Term Paper: Regime Change and Democratization of Iraq

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¶ … regime change and democratization of Iraq has led to an emerging market that can become extremely susceptible to new market products. In the six months after liberation in Iraq, 20 million cell phones were distributed among the population. The explosion of consumerism is due to the denied access to luxury goods in the last regime that resulted in a consumer outburst with the emergence of new market liberalization. One product that could have significant success within the Iraqi consumer market is a cosmetic product. This is an extremely underdeveloped market and it has significant potential. In the below sections we will analyze the viability of market penetration for cosmetic products. The first step however, is to understand the nuances of Iraqi society and its current demographics.

Iraq is located squarely in the midst of the Middle East surrounded by Saudi Arabia, Syria, Turkey and Iran. Its climate is very dry with the majority of its terrain made up of desert land. In total their population is estimated at over 26 million people, a near even male to female ratio. Important to our discussion is that the median age for females in Iraq is 19.6, which means that the target population for our product is very well represented within this country. In total there are about 12.5 million women that fall between the target age group that we are looking for (below 65 years old). Of the country in general, 97% of the population are Muslim, and this may significantly impact sales figures, which we will discuss below. The Iraqi economy is primarily-based within oil, with 95% of its exports being oil related shipments. Furthermore, most of the wealth was concentrated within a top-heavy aristocracy system until recently. The GDP per capita was 3,400 dollars according to estimates in 2005 and should have risen significantly since that time. Despite their oil wealth, Iraq lacks a strong economic infrastructure and the recent collapse of its government has led to an upward increase of unemployment. The unemployment rate in 2005 was estimated at 25 to 30% of the workforce, one of the highest in the region. Overall the economic situation in Iraq is not dire, but flexible income for consumer products is much less flexible than in the United States.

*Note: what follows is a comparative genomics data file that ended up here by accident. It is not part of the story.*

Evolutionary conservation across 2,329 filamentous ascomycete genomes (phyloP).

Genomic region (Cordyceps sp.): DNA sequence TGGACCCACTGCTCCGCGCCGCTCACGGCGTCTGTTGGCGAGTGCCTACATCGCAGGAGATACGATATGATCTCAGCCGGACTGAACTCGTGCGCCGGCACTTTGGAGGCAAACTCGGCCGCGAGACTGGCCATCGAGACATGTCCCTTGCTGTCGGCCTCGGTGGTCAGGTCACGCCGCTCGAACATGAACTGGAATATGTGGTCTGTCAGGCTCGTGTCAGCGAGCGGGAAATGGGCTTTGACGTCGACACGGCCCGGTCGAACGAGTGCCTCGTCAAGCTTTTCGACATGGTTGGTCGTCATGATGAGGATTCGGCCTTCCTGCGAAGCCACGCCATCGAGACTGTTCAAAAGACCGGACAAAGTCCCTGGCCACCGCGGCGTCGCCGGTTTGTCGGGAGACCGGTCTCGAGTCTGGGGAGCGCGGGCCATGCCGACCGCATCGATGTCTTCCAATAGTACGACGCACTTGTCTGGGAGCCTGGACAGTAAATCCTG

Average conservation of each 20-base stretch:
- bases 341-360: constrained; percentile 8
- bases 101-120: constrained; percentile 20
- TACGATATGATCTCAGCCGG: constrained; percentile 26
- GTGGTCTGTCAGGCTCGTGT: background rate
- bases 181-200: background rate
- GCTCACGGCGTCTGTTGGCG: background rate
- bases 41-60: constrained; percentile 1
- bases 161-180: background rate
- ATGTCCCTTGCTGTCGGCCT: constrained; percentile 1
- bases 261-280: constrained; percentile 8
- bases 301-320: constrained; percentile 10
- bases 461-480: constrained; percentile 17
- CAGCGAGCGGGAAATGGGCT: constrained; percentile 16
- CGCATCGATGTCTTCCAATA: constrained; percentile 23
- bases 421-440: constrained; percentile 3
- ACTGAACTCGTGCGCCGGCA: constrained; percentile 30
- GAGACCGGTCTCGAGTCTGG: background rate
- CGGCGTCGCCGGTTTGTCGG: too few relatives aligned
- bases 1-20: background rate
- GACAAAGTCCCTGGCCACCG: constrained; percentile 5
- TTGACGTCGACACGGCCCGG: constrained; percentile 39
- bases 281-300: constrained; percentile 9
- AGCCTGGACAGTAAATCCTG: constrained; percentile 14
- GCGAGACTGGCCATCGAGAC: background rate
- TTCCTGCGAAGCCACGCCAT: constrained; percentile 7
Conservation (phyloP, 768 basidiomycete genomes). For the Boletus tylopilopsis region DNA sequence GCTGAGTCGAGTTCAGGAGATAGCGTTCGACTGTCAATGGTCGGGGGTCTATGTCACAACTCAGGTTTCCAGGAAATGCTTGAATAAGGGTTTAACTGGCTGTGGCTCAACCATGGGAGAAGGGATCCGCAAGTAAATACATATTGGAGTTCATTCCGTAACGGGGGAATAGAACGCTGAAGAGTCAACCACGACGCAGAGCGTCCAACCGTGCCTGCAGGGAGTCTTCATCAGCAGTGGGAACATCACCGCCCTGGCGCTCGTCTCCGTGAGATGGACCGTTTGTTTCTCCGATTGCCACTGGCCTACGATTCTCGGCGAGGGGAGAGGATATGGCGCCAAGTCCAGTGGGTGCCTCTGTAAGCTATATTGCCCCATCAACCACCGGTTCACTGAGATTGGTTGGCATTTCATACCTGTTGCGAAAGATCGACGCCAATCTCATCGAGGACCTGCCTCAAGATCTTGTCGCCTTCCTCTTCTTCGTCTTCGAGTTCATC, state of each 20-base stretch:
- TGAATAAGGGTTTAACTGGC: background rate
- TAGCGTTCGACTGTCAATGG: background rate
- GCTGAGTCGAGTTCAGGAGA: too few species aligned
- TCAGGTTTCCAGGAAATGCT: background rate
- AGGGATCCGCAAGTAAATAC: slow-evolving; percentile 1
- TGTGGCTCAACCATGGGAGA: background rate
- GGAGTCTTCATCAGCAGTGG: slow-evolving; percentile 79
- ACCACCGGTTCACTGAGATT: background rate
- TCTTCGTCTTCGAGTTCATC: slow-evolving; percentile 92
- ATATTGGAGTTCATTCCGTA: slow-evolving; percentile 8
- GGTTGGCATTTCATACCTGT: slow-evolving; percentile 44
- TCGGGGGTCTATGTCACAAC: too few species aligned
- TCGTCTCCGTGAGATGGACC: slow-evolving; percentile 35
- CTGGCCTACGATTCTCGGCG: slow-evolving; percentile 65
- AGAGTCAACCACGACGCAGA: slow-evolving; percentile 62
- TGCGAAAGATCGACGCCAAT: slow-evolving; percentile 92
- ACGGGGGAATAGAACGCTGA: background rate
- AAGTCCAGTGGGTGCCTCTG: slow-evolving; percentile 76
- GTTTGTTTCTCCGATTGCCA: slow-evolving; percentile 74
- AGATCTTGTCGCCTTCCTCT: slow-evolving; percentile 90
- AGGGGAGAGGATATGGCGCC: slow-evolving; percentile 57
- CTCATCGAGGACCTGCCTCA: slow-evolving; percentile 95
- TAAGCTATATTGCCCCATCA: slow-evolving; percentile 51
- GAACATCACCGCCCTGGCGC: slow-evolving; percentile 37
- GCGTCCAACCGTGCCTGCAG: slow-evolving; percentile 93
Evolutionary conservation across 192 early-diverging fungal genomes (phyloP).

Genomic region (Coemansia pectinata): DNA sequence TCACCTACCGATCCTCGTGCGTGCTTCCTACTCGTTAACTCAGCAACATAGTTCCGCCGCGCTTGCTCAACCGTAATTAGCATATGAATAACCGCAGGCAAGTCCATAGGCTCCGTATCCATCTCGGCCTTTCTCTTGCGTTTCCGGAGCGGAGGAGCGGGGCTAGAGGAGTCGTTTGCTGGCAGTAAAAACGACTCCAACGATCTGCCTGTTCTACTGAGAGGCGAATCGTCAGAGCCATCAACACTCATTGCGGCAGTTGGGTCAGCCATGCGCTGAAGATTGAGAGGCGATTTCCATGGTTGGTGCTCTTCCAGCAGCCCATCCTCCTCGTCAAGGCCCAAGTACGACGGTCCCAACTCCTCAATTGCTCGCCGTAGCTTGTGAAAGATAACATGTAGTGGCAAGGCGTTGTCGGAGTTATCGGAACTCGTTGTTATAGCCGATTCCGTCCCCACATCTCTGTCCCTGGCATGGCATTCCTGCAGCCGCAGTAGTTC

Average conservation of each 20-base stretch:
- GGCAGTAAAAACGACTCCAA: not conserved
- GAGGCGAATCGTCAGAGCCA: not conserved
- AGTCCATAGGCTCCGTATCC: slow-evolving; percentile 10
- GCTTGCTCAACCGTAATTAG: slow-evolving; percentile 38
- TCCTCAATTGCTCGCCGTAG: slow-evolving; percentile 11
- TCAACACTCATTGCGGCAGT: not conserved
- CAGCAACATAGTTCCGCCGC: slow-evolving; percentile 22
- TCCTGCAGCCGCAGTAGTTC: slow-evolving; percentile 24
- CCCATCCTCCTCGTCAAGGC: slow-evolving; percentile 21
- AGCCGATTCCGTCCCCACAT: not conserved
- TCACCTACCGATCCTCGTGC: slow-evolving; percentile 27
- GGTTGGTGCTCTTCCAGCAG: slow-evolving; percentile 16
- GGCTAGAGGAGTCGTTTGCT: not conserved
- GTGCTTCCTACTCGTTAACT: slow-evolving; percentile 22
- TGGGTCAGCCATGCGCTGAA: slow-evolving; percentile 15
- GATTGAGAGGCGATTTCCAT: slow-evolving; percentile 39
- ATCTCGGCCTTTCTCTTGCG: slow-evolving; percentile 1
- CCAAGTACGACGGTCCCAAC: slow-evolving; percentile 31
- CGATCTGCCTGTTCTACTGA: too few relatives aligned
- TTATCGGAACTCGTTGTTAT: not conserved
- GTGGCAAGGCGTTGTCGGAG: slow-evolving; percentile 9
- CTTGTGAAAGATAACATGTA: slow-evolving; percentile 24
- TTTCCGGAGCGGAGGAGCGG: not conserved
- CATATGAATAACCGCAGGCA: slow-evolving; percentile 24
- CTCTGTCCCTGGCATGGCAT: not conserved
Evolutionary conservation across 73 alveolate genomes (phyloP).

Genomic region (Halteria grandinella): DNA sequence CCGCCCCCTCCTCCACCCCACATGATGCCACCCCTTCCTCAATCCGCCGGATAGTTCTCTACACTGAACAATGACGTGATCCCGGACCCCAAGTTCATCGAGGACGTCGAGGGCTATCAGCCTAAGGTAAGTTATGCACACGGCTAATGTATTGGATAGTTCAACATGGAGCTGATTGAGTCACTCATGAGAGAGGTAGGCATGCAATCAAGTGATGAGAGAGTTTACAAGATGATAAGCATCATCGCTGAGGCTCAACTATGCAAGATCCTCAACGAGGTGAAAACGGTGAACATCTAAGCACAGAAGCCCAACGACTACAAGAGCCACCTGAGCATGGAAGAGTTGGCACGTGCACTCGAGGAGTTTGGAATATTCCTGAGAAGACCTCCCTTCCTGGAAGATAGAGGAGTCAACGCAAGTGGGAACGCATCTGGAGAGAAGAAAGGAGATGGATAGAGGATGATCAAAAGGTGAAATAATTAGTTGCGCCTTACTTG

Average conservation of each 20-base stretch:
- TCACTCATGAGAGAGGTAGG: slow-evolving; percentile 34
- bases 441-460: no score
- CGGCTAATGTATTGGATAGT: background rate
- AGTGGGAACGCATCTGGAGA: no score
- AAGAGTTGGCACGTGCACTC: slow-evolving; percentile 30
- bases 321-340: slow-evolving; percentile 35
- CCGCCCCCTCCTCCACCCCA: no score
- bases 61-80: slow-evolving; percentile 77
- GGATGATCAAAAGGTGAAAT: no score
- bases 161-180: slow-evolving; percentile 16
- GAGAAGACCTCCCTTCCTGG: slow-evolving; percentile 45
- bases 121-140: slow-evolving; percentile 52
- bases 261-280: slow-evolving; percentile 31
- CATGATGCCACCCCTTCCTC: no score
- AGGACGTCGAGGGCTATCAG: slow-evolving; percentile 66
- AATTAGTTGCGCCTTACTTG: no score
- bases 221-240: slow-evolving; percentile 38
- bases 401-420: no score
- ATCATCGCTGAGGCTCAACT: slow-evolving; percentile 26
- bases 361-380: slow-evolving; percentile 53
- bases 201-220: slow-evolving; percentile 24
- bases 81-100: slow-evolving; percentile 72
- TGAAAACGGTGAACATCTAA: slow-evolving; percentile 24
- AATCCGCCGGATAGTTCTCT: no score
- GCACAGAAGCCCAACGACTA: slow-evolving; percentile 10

Cosmetic beauty products are an extremely profitable sector within the United States. Companies such as L'Oreal, one of America's oldest cosmetic producers made profits of almost 20 billion in 2003, and has consistently shown double-digit growth in the past two decades. Cosmetics can take many different shapes and forms from lipsticks to concealers. The industry primarily relies on fashion magazines, cultural icons, and celebrities to advertise its products and takes advantage of the massive consumerism in America to push its products. The industry has invests billion every year to create new products that launch on the market. Pricing for these products can range anywhere from 2 dollars to over 5000 dollars for brand name perfumes. Overall the cosmetic industry thrives in the United States because of its consumer economy, whether this success can be translated to Iraq requires a detail analysis of its economic and social factors.

The first factor to consider when cosmetic products are involved is the size of the consumer market in question. The target demographics of this product are young women, and in this case Iraq is in full abundance with fully one third of its citizens being women within the range of 14 to 65. Although a significant portion of the population resides in relatively rural regions in Iraq, the majority of young women in Iraq reside in urban regions where the population of major cities is well over one million. Overall women within urban regions have greater access to disposable income than women in rural areas and they are also part of a much more developed consumer infrastructure. Therefore the market size indicates that there is potential for this product within the Iraqi consumer market.